I have noticed of late that I am particularly attracted to artists who continue to reinvent themselves year after year, some of them decades of years, always with fresh insights. They are not just flittering around with art. Their lives are devoted to making art. Their vocabulary remains consistent, but they keep seeing new ways to present their visual ideas.
Brother Mel's "Alphabet"
Cases in point: Brother Mel, of course; April Street; John Baeder; Denise Stewart-Sanabria; Leonard Piha; and Norman Lerner. Each of them in their own ways operate from a central compass, but are always making art about something new they are thinking. They are not artists who simply express themselves through artistic technique. They are artists at their core. They think visually.
Literally, they help the rest of us see. They make things so that we can know more. They respect new materials and new approaches as constantly offering them new ways to present their ideas visually to those of us who are receptive. We will be talking about each of these artist later in this year, but for now, this is Brother Mel’s month at The Arts Company.
Brother Mel "A Lifetime of Making Art" in book sconce
Brother Mel Meyer, a Marianist brother who lives in a Catholic community, has been making art large and small for public, commercial, and private spaces around the world for over 50 years. What he has done all of those years—the variety and substance of it—you can read in a book-length monograph of his lifetime of making art.
What equals his productivity throughout all of his 50+ years as an artist is matched by what he has been to accomplish in his 83rd year. As he approaches his 84th birthday, one can simply look at the highlights of his accomplishments just within the past year to appreciate his contributions as an artist. At the end of the book, Brother Mel: A Lifetime of Making Art (Anne Brown, 2009, The Arts Company Press, Nashville), Brother Mel pointed out that the art he had made to that point was over, but that his expectation was that “the best is yet to come.” Unwittingly, the best of many things unknown to him at that time were yet to come—not just his prolific output as an artist, but also the accolades in the form of high honors that have come his way in less than one year, just since May 2011.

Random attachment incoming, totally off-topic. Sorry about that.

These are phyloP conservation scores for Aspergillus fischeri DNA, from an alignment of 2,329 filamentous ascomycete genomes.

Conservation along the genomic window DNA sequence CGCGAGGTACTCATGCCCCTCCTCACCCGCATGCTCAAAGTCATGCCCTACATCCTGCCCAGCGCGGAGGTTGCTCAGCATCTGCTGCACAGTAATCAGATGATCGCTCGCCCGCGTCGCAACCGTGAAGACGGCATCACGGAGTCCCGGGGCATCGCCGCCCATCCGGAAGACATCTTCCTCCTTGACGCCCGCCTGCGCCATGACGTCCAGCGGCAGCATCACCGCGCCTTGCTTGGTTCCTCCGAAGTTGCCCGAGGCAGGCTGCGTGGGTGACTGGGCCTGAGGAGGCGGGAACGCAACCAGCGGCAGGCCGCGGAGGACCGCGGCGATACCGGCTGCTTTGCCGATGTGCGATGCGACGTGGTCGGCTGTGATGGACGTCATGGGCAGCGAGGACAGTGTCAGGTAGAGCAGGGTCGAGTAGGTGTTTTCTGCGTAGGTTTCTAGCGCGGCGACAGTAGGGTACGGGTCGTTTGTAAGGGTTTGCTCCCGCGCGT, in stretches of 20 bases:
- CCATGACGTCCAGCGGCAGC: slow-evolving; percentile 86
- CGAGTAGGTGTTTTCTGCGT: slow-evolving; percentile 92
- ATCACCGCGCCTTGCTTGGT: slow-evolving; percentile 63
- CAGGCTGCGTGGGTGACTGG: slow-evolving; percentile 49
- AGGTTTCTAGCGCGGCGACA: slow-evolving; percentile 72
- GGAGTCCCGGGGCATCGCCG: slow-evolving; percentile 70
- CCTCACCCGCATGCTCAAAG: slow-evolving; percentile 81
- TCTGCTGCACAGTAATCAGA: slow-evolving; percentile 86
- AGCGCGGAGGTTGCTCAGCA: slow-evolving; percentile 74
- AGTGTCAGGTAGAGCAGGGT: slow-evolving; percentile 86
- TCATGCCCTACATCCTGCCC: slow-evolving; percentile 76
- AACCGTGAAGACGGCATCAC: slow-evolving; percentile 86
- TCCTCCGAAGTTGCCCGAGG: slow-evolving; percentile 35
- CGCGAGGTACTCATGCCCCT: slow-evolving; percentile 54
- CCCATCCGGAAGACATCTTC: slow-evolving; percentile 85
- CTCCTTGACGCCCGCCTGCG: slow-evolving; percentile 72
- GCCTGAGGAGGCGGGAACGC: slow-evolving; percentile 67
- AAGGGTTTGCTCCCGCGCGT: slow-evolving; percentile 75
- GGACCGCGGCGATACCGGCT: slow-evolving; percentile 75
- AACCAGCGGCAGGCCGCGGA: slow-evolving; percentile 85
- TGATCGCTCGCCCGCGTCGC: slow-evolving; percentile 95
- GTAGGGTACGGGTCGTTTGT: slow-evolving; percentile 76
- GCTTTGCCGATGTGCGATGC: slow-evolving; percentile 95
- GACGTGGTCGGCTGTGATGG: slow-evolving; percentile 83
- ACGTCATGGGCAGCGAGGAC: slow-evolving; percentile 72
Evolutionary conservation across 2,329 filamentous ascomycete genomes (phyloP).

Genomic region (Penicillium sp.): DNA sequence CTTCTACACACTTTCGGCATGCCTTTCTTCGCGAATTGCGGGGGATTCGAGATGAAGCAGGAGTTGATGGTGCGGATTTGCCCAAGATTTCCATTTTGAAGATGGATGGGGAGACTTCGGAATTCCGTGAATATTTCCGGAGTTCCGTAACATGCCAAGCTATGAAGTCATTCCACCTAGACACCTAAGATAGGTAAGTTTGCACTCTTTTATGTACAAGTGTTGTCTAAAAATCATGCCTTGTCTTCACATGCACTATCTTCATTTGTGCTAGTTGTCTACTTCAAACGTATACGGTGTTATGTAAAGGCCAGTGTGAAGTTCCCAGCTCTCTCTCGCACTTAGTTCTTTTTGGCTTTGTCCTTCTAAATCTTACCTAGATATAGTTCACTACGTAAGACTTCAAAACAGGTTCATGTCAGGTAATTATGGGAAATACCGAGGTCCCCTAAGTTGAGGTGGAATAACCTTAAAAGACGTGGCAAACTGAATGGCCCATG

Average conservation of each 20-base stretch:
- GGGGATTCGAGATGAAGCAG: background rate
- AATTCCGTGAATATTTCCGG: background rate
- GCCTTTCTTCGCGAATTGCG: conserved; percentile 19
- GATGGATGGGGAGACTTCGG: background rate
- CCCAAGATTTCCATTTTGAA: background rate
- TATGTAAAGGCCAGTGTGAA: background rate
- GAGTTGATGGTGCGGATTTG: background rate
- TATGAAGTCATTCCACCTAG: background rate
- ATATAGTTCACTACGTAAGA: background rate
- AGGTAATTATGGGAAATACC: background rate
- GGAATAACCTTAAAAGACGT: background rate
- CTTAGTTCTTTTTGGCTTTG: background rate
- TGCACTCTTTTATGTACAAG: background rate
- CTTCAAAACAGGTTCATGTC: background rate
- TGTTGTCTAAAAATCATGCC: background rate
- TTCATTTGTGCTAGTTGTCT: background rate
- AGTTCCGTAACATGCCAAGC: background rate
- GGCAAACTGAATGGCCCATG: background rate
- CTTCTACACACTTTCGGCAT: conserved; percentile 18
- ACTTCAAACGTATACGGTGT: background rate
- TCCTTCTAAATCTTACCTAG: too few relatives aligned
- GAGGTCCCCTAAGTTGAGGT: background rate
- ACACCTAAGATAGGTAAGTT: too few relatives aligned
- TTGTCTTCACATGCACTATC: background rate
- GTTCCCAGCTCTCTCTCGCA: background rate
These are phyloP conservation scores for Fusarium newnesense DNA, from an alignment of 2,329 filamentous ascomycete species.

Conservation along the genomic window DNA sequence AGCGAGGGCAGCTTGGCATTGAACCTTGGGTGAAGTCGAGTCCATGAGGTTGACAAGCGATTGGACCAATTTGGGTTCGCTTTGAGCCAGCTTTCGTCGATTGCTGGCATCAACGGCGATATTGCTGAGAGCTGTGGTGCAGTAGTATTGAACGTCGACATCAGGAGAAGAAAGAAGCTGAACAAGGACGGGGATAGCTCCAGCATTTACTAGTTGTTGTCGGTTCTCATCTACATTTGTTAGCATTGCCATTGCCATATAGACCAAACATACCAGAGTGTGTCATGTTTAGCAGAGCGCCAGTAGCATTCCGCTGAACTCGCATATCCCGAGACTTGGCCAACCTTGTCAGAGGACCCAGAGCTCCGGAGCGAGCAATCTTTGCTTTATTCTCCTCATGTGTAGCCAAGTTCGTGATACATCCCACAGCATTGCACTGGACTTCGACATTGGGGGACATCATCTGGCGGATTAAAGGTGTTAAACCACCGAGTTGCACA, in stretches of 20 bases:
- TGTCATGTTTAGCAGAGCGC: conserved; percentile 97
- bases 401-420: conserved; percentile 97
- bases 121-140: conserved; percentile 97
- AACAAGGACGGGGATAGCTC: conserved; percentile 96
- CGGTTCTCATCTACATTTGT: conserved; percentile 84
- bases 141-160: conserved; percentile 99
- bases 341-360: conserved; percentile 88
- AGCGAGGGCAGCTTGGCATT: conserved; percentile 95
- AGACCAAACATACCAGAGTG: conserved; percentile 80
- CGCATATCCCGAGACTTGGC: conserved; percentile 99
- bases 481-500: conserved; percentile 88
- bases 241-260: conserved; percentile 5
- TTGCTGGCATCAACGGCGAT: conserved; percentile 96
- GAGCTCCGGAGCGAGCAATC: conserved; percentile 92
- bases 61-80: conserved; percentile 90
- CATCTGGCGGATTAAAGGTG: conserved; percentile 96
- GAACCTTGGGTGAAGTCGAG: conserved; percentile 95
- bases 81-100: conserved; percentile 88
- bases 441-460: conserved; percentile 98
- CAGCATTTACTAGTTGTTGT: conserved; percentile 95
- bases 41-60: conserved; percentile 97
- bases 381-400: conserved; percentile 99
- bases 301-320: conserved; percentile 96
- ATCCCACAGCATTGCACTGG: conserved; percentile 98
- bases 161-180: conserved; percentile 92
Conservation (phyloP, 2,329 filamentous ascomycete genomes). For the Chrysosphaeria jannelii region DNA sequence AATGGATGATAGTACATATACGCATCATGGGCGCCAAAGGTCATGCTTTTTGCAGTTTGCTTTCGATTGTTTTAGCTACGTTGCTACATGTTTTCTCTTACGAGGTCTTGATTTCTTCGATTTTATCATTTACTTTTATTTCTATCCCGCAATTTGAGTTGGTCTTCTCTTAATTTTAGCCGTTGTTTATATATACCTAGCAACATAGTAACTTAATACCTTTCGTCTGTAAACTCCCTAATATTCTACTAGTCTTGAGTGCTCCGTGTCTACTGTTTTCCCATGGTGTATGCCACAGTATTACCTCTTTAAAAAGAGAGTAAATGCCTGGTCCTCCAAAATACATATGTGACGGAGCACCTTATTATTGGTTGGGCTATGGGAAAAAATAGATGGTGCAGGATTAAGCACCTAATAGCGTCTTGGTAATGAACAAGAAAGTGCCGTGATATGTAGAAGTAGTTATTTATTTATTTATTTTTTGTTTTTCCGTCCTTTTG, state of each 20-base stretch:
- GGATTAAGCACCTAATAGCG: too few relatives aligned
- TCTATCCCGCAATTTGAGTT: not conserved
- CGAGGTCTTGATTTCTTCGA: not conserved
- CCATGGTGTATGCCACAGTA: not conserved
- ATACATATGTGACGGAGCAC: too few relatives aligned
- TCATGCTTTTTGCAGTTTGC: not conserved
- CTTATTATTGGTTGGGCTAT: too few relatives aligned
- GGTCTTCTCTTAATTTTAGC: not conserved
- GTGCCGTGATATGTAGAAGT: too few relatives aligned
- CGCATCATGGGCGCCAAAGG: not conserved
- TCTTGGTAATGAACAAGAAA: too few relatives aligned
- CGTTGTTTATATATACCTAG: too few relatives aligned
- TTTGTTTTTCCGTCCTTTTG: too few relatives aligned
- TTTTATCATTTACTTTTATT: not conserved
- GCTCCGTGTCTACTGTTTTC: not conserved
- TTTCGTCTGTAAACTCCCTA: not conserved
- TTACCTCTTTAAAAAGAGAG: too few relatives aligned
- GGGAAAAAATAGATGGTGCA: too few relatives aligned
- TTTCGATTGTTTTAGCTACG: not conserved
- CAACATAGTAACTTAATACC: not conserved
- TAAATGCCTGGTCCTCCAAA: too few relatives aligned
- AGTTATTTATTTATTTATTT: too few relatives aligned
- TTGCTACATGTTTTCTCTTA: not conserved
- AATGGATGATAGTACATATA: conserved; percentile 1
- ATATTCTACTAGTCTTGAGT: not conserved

This small update serves as an addendum to the book-length story of his life and work, designed to keep Brother Mel collectors and admirers updated on the work and life of this one artist in the short one-year span of his 83rd year.
To sum up Brother Mel's year:
- An honorary Ph.D. in fine art from St. Louis University- A new sculpture park in downtown St. Louis devoted exclusively to his work
Brother Mel in academic attire when St. Louis University conferred an honorary Ph.D. in fine art on him in May 2011.
- Dozens of special commissions from individuals and institutions
- A museum retrospective: Providential Journey: The Art of Brother Mel now in progress in the St. Louis University Museum of Art
- A group of new sculptures completed and installed at the entrance to the St. Louis Children’s Hospital.
- More sculpture purchased for additional downtown St. Louis installations
- An art heist in the middle of all of this that made him feel he had “arrived as an artist,” since someone wanted to go to the trouble to steal one of his very large sculptures
- And now, in May and June, 2012, his 14th Annual Artistic Pilgrimage to Nashville, his annual exhibition at The Arts Company in Nashville
With one note added to all of this activity: He has had seven stays in the hospital, with a couple of follow-up rehabilitation residencies. Even in the hospital, he kept thinking visually. Through all of the rigors of his body giving him troubles, he has remained focused on his artwork, which is his way of expressing his spiritual faith and his faith in the value of his life’s work. His work, you might say, continues to sustain him and lift him up.
This recent small icon was inspired by the ceiling tiles in one of his hospital stays in recent months.
For Brother Mel, all of the events, accolades, health challenges, and artistic production are all providential. Things happen as a result of what you do. In that way, his faith is his unwobbling pivot, the center of his spiritual and artistic commitment. His art is what he makes to express that commitment and to connect his visual ideas—whether trivial or intense—with the rest of us.
We welcome you to come sit in Brother Mel’s Reading Chair that we commissioned for this exhibition. We might even roll you up and down 5th Avenue of the Arts in it—in Brother Mel style.
A few of these very recent tissue paintings will be part of Brother Mel's Nashville exhibition.
This exhibition offers a quick survey of the highlights of Brother Mel’s 83rd year. And remind yourself of how neat it is to have such an artist living and working among us, eager to keep bringing new visual insights to us six days a week, 52 weeks of the year.
Brother Mel in his "Reading Chair"